A disease that typically first develops in children and teens, asthma can develop at any age but is often more difficult to diagnose in older adults, says St. Luke’s pulmonologist Neal M. Fitzpatrick, MD, of St. Luke’s Pulmonary & Critical Care Associates.
Let us drift back in time to when you first learned to drive. Forget the panicked look on your instructor's face and think about the feeling of freedom you had as you anticipated going where you wanted when you wanted. Ah, the dreams of youth!
There is another dream driving automotive engineers, entrepreneurs, and expectant techies in the 21st century: self-driving cars. Somewhere between 2018 and 2020, they would be available to the public. Ooops. It turns out that mimicking the nuances of human drivers is a lot more difficult than first thought.
Remember your sense of freedom when you passed the driver’s test and got that coveted license? Suddenly, with keys in hand, you were no longer dependent on others to take you where you wanted to go. It is no wonder then, that taking away a license can be heartbreaking for both the driver and those forced to revoke it, says geriatrician Roopa Anmolsingh, MD.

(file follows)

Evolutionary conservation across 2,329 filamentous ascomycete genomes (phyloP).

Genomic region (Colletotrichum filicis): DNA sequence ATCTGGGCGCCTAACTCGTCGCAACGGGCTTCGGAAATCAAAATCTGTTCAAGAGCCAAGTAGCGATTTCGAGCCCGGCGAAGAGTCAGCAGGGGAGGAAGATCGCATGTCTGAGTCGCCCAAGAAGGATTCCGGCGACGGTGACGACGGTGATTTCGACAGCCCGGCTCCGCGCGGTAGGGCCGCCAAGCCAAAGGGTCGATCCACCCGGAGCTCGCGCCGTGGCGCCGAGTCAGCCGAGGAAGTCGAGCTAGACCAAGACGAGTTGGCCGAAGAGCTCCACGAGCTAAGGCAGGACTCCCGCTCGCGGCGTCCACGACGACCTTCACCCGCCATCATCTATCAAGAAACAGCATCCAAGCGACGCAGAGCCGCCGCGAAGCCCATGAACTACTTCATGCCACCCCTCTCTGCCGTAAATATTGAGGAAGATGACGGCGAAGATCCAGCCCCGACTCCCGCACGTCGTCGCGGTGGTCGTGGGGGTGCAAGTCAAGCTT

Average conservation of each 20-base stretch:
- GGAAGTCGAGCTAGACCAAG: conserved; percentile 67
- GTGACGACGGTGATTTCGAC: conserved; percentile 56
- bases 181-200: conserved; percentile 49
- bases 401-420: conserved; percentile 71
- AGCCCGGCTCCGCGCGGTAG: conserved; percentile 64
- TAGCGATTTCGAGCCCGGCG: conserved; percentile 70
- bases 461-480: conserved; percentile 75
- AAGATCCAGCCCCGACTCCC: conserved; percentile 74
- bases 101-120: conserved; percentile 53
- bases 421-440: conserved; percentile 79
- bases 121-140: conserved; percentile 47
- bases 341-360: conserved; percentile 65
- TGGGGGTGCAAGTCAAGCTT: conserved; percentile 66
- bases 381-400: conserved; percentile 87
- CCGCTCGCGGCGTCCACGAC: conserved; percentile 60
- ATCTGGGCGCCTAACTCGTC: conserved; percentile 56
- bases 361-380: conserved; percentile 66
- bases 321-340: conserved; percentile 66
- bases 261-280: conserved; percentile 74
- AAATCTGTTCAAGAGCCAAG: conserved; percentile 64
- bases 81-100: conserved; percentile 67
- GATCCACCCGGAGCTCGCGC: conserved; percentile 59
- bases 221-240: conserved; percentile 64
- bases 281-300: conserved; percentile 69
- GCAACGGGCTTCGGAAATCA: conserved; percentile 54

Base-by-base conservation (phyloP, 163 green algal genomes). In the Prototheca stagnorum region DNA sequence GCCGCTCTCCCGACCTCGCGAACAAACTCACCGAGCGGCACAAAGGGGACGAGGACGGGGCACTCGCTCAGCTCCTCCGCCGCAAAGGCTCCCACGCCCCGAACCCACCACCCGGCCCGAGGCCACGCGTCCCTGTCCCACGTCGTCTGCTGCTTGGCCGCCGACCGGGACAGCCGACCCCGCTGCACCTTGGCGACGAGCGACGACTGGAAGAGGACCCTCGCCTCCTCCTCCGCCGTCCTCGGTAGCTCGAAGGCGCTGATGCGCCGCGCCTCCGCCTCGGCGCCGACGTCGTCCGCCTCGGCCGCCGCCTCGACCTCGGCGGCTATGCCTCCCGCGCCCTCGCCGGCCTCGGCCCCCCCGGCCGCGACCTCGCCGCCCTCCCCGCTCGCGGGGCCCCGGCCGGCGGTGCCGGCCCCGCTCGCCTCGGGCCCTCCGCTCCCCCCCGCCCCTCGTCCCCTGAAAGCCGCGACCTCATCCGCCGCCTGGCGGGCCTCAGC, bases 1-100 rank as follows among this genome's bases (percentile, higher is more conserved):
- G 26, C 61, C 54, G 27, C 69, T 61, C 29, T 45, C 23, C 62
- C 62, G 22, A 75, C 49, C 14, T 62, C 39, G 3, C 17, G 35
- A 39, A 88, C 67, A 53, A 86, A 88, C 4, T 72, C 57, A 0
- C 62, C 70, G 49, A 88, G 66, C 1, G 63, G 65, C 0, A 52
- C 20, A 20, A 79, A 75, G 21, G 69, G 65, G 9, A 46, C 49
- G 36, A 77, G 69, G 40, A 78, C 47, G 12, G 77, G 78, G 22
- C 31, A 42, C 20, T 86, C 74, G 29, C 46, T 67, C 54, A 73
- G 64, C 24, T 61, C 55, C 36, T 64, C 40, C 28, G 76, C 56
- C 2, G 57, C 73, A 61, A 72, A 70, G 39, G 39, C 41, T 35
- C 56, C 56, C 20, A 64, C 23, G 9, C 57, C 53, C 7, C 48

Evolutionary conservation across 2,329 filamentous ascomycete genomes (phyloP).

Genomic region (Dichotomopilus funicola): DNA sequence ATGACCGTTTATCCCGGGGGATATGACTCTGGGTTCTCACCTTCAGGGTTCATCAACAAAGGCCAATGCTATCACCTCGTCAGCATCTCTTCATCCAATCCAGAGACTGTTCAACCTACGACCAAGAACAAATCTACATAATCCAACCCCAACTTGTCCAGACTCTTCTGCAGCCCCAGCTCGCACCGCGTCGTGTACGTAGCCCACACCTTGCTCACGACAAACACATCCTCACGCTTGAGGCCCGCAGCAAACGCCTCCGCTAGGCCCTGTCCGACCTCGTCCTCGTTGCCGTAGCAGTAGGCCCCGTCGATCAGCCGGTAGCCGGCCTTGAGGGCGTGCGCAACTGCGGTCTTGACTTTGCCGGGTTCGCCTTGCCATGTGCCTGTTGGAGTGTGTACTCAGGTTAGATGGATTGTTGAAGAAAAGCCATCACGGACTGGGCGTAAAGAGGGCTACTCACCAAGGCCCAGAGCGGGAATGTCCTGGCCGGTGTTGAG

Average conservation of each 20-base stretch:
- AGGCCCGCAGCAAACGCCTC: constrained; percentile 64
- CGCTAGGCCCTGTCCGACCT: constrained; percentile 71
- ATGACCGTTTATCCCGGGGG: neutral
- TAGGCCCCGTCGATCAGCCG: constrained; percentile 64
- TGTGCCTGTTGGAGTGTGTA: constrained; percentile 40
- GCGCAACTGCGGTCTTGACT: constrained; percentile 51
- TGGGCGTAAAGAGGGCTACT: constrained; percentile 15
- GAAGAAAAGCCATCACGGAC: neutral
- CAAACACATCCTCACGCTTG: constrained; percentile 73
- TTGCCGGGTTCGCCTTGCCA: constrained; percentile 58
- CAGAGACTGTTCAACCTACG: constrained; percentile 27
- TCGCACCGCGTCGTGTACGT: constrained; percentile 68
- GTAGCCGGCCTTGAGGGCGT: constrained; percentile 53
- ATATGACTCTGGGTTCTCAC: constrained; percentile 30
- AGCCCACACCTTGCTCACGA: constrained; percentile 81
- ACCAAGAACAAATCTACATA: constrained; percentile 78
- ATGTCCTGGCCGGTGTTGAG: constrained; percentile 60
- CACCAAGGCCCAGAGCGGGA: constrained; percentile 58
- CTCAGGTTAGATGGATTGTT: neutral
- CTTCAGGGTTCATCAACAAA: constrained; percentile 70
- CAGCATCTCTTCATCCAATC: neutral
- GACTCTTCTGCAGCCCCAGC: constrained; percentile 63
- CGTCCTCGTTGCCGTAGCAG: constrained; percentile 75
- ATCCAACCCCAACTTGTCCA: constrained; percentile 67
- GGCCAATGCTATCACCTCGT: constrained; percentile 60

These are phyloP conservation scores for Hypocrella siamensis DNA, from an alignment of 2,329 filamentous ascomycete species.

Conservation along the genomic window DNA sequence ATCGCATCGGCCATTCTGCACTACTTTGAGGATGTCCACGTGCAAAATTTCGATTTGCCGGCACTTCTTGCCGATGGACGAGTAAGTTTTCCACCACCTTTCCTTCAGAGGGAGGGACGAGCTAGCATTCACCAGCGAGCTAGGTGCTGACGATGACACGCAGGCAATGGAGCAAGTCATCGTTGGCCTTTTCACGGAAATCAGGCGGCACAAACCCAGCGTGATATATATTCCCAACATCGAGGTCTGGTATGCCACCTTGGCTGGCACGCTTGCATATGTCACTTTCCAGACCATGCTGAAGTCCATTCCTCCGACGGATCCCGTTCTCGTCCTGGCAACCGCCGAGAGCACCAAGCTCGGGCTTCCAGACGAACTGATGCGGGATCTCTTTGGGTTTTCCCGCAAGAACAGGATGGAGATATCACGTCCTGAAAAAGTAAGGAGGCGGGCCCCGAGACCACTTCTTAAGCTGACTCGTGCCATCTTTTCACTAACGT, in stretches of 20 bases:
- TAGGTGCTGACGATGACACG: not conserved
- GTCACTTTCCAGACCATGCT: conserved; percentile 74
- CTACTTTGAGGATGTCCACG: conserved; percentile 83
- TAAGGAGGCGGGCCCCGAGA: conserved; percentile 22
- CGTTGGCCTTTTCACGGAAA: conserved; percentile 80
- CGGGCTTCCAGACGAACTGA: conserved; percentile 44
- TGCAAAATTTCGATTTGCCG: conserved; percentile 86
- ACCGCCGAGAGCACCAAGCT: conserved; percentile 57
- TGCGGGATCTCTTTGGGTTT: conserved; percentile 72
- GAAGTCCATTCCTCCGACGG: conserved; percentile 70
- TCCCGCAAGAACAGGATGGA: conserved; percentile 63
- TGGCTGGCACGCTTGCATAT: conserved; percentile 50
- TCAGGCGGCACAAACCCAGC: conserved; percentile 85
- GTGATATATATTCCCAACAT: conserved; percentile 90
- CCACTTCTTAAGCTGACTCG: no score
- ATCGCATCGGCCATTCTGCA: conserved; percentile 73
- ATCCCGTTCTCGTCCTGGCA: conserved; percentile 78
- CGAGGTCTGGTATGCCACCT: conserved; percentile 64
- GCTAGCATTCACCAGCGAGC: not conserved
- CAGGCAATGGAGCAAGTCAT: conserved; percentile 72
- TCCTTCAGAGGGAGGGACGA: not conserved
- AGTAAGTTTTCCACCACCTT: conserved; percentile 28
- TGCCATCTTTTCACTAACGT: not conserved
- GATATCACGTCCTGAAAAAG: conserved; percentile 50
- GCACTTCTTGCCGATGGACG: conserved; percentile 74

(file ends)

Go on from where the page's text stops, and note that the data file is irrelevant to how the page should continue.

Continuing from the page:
“There’s a well-defined entry point for starting to drive, but there’s no exit point that tells you when you should stop driving,” says Anmolsingh, of St. Luke’s Senior Care Associates. “I always get asked if driving is a right or a privilege. Regardless, we know it’s very important for a person’s self-esteem and independence. It provides a sense of freedom.”
What is the history of miniature golf?
In these days of gender sensitivity, it is interesting to note that miniature golf had its beginnings as a lady's sport.
If you played stickball as a child, then you followed along a tradition that goes back to the 13th century and perhaps beyond. There are records of the Dutch playing a game where a leather ball was hit in order to reach a target several hundred yards away. The player who succeeded with the fewest strokes won.
Although the origins of the television set are kind of sketchy, there is one thing for sure: It helped bring back the visual element of Vaudeville-style entertainment that was lost to radio. Dancers, dog acts, and dangerous acrobatics, didn't fare well on radio, so many such acts faded away, along with "sketch comedy," a fast-moving style of madness that was lost to the half-hour situation comedy format.
Public libraries are quiet places to introduce your grandchildren to the great events and thoughts of history. Show them that books don't have to be read on little screens or recharged. Let the kids pick out books that interest them and share your thoughts and experiences regarding that subject. Borrow some videos of old shows and documentaries and discuss them. Libraries often have special programs, contests, and author presentations for children. Check out your local library!